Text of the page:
In the great music media debate, you will find legions of vinyl enthusiasts. They like that warm hum (and all the pops and crackles too!). Some like CDs. They sound so clean, like human hands never touched any of the instruments, like every vestige of a 3D environment has been stripped away leaving nothing but pure, mediocre music. Very, very few advocate for cassette tapes, with their hiss and periodic need to be respooled after committing some sort of plastic suicide, ribbons and ribbons of the stuff spewing out and tying itself in knots to be carefully unpicked and rewound into its crappy plastic body.
I’ve had cassettes on my mind for two reasons. First, I completed my first gravel event in a few years on Sunday, the Mix Tape Gravel Race, a charming blend of fast, flat roads, dirt tracks through cranberry bogs, and twisty mountain bike trails. The mix tape is charming metaphor for a race like this in that the organizers have put a bunch of cool stuff together in one package for others to enjoy, and like a classic mix tape of the Analog Era, it takes hours to complete.
The other reason I was thinking on cassettes is that prior to racing my bicycle, I cleaned it. Some people train to race. Some people race to train. I race to clean my bike, much like you clean your house before having people over, so they think you have your s&%# together in a way you certainly don’t. Did I really need to pay an entry fee and do a bunch of “training” to force myself to clean my drivetrain.
So there I sat, in the mouth of the open garage, with a rag, a brush, some degreaser, a screwdriver, and not the foggiest idea when I’d last performed these ablutions. Like a classic cassette, mine had begun to hiss and crackle with accretions of dirt-impregnated grease. Shame on me.
I did that trick where you hold a flathead screwdriver against the jockey wheels and chainring to shave off the filth in coiling ribbons. That’s fun. Then I ran a brush through the cassette, discovering bits of twig and leaf and gouts of dirt that had been living there, rent free, for many months. Eventually the whole business went from black and off-black, back to silver and silver-black, which is as good as it’s ever gonna get again.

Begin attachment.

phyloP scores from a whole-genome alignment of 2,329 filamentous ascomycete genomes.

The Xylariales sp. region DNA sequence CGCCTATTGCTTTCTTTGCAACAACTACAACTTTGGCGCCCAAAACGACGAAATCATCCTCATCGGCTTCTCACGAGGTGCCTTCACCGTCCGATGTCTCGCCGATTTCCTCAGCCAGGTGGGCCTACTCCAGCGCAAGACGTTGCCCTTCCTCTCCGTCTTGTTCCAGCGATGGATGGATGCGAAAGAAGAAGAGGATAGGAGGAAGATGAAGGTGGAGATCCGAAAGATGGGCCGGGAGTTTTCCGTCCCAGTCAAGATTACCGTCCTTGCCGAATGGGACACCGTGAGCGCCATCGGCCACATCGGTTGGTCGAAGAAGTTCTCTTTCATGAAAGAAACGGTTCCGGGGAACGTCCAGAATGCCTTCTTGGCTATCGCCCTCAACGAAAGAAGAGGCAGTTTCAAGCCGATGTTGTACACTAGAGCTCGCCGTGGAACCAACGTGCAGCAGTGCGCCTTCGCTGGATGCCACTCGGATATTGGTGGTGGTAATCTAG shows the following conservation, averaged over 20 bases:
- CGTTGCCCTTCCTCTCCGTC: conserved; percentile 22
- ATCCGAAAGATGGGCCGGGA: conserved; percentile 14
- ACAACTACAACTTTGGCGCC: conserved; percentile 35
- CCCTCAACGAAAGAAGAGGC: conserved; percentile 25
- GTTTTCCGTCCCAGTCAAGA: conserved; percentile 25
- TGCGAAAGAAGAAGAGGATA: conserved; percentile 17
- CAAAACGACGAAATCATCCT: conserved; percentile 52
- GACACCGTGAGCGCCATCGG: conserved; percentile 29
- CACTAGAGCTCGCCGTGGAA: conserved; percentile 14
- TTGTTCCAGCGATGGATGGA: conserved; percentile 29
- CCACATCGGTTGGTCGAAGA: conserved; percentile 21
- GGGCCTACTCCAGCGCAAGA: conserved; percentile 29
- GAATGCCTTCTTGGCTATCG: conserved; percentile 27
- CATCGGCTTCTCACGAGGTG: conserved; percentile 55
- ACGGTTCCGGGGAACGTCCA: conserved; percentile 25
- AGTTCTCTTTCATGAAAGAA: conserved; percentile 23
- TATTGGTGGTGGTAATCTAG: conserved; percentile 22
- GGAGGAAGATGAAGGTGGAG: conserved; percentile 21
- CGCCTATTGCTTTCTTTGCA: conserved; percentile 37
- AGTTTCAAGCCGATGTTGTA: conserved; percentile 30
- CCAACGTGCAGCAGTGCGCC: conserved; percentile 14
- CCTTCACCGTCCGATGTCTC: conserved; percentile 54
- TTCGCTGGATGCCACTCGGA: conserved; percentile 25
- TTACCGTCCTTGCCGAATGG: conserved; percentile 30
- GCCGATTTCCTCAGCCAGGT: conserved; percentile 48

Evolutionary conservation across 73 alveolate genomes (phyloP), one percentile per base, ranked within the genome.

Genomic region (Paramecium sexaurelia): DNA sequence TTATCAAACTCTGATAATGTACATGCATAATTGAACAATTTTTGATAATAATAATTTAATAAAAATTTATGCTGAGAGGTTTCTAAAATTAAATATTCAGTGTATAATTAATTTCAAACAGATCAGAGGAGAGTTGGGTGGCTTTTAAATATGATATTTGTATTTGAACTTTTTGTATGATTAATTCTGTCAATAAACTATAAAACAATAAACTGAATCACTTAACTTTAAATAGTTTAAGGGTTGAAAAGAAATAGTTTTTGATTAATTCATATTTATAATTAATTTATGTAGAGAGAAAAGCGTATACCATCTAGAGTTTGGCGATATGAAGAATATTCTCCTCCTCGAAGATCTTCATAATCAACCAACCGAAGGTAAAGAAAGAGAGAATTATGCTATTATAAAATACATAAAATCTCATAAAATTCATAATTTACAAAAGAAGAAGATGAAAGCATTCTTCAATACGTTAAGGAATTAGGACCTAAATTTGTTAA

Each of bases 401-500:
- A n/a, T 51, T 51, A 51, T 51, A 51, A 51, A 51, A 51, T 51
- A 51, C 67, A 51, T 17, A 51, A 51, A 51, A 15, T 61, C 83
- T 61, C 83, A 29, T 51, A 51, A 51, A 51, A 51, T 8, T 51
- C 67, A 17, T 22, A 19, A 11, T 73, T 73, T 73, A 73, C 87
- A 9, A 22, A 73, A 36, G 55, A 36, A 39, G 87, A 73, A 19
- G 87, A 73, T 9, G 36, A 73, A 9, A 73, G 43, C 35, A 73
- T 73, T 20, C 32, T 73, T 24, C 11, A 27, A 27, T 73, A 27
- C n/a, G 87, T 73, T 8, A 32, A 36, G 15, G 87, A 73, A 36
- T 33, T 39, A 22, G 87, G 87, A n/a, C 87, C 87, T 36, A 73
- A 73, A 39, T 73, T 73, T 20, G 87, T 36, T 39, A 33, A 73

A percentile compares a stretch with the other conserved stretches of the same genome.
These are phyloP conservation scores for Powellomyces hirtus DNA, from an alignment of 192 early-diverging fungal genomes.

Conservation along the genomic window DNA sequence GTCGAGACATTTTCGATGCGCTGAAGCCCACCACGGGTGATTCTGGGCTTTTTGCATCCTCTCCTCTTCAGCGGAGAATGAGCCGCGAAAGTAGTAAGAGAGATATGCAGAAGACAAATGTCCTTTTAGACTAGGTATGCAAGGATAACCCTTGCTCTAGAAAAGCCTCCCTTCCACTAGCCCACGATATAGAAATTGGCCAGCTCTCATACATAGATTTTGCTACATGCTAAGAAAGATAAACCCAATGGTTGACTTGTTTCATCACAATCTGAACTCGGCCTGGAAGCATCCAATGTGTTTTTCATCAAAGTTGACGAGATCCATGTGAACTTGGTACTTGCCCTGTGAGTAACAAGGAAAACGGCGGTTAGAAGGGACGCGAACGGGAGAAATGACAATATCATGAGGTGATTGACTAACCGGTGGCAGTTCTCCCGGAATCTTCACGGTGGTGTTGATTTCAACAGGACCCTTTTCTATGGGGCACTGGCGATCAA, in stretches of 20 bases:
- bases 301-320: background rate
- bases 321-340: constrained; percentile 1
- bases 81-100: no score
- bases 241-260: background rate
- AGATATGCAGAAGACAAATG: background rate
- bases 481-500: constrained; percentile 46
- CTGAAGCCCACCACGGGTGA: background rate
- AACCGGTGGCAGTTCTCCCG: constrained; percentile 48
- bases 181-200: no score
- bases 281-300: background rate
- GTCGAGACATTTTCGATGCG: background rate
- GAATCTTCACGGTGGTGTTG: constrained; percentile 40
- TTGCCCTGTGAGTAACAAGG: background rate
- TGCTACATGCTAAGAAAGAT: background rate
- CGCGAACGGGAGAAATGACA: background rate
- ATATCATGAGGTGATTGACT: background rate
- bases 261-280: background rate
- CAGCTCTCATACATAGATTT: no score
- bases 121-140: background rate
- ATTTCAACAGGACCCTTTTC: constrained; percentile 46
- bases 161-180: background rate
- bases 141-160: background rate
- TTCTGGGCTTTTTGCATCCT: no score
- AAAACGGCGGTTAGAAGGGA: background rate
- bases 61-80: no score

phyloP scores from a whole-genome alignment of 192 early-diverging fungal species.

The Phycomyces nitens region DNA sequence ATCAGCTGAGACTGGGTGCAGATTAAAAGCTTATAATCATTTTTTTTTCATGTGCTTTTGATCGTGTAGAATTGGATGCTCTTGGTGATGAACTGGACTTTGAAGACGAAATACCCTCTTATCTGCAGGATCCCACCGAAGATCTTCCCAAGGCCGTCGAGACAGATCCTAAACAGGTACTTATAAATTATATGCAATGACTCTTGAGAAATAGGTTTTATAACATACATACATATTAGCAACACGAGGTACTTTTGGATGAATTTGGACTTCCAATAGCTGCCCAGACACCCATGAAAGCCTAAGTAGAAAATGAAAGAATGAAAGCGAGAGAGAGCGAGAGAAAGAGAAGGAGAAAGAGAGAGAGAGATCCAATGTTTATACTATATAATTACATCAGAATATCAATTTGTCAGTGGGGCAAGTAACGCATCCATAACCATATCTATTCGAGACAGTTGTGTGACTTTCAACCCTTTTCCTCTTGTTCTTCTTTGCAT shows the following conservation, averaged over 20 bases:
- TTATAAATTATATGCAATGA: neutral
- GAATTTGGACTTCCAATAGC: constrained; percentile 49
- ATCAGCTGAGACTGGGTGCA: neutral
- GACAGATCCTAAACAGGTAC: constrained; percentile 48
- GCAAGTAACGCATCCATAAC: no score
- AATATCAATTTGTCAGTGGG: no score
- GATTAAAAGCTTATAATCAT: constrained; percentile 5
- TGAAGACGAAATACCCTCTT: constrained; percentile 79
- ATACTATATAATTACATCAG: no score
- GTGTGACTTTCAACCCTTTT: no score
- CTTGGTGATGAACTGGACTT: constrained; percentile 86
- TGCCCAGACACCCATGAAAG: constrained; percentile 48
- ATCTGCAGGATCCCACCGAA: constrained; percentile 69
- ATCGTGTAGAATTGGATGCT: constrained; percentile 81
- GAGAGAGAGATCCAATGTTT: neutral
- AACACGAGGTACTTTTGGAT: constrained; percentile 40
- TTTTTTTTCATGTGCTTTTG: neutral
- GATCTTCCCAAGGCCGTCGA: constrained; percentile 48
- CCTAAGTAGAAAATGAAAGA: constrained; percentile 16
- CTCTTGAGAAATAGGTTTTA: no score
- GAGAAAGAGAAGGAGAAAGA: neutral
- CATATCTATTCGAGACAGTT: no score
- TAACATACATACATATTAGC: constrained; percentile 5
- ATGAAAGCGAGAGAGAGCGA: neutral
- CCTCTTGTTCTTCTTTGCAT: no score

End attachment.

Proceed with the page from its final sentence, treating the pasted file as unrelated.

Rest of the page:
Until I replace it, much like we all replaced our cassette tape collections with CDs, which we eventually gave to Goodwill or the Salvation Army or that weird friend who still collects CDs.
It struck me during this cleansing process that the modern bike cassette is a miracle of precision machining, perfectly designed and calibrated to drive your bike forward in concert with a clean and well-lubricated chain. It is also a very efficient collector of dirt, detritus and other gifts from the forest floor.
This is a bike part that has not changed fundamentally (although it has become wider, narrower and much more expensive) since the 1930s. It’s hard to imagine a gearless bike, but where is our compact disc in this tortured metaphor. How do we find our way forward, quite literally, without all this mess? I’m no fan of the CD (yeah, I’m one of those nauseating vinyl guys), but there must be a better way.
Some of you are now smiling, smugly, to yourselves. “What about the internally-geared hub, dumbass?” you think out loud. Yes. Yes. Of course, you’re right. But to me the IGH is actually a step backward, rather like the 8-track tape. Oh, it’s cleaner and sounds better than a cassette, but it’s also big and dumb and less portable than it ought to be.
For those wondering, the ride was really good. My legs held together for 60 miles, which was a pleasant surprise, and the scenery and friends made for a grand day on the bike. When we got back, despite being just about as tired as I’ve been in 2023, I pulled my bike off the rack, dragged the hose out of the garage, and hosed my filthy machine down at high pressure. A clean cassette, after all, is a happy cassette.
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I’m a huge Mix Tape fan …there’s not a better event on the New England ride calendar. The mix of terrain is great (although a bit less asphalt wouldn’t be a horrible thing), the tech is fun, the climbing is minimal (40’/mi), and the after party is chill.
Jeff, it’s a great event. I also think a bit less pavement would help. I think they’re trying to use three big parcels of woods, and it’s tough to link them without that much road in between, but I’d suggest using just two, but using more of the trails within each. But that’s a quibble. It’s a great event.